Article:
Exactly what effect the throat sac has on the sounds generated in the larynx is unclear. One suggestion is that the sac augments the acoustic output of the vocal tract, such that the resulting noise combines output from the mouth and nose with output from the sac, emitted via the soft tissues of the neck. In other words, the sac ‘filters’ the sounds produced in the vocal tract (in acoustics, a filter is “a resonator that absorbs energy at certain resonance frequencies” (Freyet al. 2007, p. 151)). Because displaying males approach females broad-side in what’s been called a ‘broadside acoustic display’, it appears likely that the sounds generated by these deer mostly emanate sideways.

Other acts of acoustic weirdness in Cervidae

The evolution of this remarkable laryngeal structure is made all the more, err, remarkable by the fact that it’s (so far as we know) completely novel within Cervidae, this despite the fact that other deer lineages have evolved profound modifications to enhance their calls [calling male Red deer shown below, image by Bill Ebbesen, from wikipedia. That lump in the throat corresponds to a highly mobile larynx that descends way down in the neck during vocalisation. Read on].


As we’ve seen before, Red deer Cervus elaphus and Fallow deer Dama dama use laryngeal retractors and an elastic thyrohyoid linkage to pull the larynx down toward the chest and thereby decrease the formant frequencies of their calls (Fitch & Reby 2001, McElligott et al. 2006) (and formant frequencies are known to correlate with female preference and mating success in both Red and Fallow deer: see Charlton et al. (2007), Vannoni & McElligott (2008) and Reby et al. (2010). Incidentally, it’s probably true to say – as some have – that the vocal behaviour of Red deer has been more studied than that of any other mammal outside of Primates). Wapiti C. canadensis retract the larynx markedly as well (and I follow Geist (1999) and Groves (2005) in regarding the Wapiti as a separate species from Red deer*). Phylogenies show that Red deer and Wapiti belong to a disparate lineage relative to Fallow deer (e.g., Pitra et al. 2004): even if Cervus and Dama are sister-taxa, there are still numerous taxa in the Cervus clade that lack the laryngeal structures seen in the C. elaphusC. canadensis clade, and seen in D. dama. Their similar laryngeal anatomies must therefore have evolved convergently.

* Some other deer traditionally included in C. elephus also deserve to be recognised as separate species: I will avoid discussing this mess for now and point the interested reader to Pitra et al. (2004) and Groves (2005).

Similar elastic structures are absent in reindeer: there’s no indication that they can move the larynx in the same way.

Peculiar noises are also made by some other large deer, but in this case I’m not talking about vocal noises; White-lipped deer Przewalskium albirostre, Père David’s deer Elaphurus davidianus, Red deer, Wapiti and Reindeer all produce clicking or cracking noises in their joints as they walk (McCullough 1969, Thomas & Toweill 1982, Geist 1999). Red deer only seem to produce the cracking noise in the forelimbs, while Reindeer at least produce cracking in both fore- and hindlimbs.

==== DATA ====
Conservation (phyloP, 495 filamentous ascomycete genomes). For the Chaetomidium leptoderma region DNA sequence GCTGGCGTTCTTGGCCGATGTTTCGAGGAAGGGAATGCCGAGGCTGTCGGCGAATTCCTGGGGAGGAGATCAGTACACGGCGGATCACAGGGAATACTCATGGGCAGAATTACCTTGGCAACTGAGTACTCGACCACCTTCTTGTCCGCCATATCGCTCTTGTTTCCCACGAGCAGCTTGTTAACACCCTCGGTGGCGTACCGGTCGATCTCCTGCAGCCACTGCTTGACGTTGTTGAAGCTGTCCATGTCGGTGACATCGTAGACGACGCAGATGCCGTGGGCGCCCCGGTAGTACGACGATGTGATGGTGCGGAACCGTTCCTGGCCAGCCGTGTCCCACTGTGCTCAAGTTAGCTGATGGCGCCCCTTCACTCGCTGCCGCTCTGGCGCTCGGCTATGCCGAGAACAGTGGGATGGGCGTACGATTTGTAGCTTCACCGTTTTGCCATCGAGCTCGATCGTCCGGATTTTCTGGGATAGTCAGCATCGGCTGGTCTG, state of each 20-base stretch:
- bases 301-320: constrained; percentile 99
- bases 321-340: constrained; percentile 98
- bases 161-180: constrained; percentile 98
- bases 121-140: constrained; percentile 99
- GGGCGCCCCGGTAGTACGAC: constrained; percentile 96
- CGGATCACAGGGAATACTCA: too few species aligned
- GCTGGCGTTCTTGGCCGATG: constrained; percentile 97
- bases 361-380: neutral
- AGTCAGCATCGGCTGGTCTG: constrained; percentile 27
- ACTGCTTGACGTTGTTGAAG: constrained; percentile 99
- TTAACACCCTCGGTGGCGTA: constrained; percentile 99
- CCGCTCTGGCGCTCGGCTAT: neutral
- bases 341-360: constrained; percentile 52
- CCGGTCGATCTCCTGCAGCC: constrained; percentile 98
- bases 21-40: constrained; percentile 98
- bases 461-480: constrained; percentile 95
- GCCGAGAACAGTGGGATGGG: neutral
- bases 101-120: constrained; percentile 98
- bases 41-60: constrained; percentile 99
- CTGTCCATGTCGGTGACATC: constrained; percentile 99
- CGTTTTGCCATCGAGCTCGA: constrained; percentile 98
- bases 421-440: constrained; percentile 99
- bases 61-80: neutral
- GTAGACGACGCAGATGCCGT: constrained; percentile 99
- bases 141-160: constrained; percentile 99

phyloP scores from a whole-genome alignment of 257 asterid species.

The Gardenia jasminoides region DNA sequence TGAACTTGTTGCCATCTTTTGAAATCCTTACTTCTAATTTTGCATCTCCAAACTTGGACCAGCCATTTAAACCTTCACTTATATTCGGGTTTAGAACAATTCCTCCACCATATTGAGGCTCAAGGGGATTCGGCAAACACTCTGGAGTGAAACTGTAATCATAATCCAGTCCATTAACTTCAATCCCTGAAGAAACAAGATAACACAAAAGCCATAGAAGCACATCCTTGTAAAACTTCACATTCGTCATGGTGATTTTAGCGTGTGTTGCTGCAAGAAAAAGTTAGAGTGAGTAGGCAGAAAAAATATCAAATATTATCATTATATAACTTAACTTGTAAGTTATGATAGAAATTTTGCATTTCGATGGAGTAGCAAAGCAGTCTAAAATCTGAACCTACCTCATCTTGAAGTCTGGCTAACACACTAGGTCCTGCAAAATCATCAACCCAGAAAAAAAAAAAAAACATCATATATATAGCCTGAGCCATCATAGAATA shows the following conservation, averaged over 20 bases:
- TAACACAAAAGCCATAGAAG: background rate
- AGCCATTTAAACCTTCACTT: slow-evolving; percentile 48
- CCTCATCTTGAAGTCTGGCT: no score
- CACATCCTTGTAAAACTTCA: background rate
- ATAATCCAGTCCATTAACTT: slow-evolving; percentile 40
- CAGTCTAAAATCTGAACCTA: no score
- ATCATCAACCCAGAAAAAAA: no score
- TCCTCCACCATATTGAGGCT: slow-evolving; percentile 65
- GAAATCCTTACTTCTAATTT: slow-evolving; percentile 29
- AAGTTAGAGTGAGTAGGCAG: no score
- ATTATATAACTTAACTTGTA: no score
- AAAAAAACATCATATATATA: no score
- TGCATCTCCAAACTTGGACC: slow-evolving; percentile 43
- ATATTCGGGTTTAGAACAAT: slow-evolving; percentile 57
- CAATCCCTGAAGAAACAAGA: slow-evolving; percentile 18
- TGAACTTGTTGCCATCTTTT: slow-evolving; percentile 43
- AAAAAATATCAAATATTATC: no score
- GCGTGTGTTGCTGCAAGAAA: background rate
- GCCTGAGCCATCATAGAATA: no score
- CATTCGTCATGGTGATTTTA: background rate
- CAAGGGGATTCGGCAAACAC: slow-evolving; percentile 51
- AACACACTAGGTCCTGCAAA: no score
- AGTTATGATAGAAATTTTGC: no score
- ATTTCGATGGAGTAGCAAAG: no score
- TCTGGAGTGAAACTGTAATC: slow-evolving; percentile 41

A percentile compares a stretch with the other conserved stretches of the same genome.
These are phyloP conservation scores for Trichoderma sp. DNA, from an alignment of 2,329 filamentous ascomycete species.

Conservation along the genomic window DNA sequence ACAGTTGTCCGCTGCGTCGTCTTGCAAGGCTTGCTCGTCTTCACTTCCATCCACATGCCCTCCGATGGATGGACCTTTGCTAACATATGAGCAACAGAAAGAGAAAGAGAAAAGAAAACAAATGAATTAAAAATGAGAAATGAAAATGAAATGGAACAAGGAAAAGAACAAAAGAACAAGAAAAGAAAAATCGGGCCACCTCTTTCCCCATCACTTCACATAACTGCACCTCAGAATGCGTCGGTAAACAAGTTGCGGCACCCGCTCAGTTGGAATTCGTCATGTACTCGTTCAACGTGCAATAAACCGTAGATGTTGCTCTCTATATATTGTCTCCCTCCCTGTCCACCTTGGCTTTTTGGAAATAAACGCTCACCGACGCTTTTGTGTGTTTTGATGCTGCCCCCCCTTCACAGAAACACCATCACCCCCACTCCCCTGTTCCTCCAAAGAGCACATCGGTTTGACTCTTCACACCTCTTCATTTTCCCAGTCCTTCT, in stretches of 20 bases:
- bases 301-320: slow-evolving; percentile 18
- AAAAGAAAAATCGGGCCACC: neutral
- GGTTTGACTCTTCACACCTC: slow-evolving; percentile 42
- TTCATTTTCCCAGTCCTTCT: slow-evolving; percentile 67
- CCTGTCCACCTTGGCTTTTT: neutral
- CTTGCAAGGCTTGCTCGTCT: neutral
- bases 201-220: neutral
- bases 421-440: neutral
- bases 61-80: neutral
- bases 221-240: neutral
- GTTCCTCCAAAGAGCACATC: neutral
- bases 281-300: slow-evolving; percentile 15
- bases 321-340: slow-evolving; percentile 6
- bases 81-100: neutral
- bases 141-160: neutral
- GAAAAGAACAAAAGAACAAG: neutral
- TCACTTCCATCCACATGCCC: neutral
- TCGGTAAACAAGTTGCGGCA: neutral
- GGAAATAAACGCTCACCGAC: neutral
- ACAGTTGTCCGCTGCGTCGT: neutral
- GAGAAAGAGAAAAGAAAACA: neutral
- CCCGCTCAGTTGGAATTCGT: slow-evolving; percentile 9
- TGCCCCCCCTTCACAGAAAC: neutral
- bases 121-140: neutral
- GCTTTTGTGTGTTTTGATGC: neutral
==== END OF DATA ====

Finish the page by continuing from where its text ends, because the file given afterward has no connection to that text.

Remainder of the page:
We looked some time ago at joint-clicking in eland: remarkably, the noises made by the joints of these antelopes form part of their dominance displays (Bro-Jørgsen & Dabelsteen 2008). Could the same be true of the joint-clicking deer? A popular idea is that the clicking noises provide information on the whereabouts of other herd members, and also on the approach of possible danger. I don’t know if anyone has studied this (though humans who hunt deer have certainly been very interested in it) – let me know.

One more interesting thing to note on deer and acoustics: it has been suggested that the enormous palmate antlers of Moose Alces alces may work as parabolic reflectors that help collect sound (Bubenik & Bubenik 2008) [spectacular Alaskan moose shown below; photo by Donna Dewhurst, from wikipedia. Note the profound asymmetry in the antlers… fluctuating asymmetry, another subject I must cover some time].


Moose ears are large and sensitive, but these authors showed that a moose can increase the acoustic pressure in its ears by about 19% if it points the ears towards the antlers rather than toward the sound source. I would assume that this effect is incidental given that the antlers are still shed annually, mostly play a role in sexual combat and display, and are absent in females (one would assume that they would be retained year-round, and be present in females, if an acoustic role provided a selective advantage). However, moose that inhabit Alaskan tundra environments have the biggest antlers, and this is a habitat where sound travels furthest. Then again, visual signals would also travel furthest, so – as usual – things are not clear-cut.

Reindeer are ‘grotesque giants’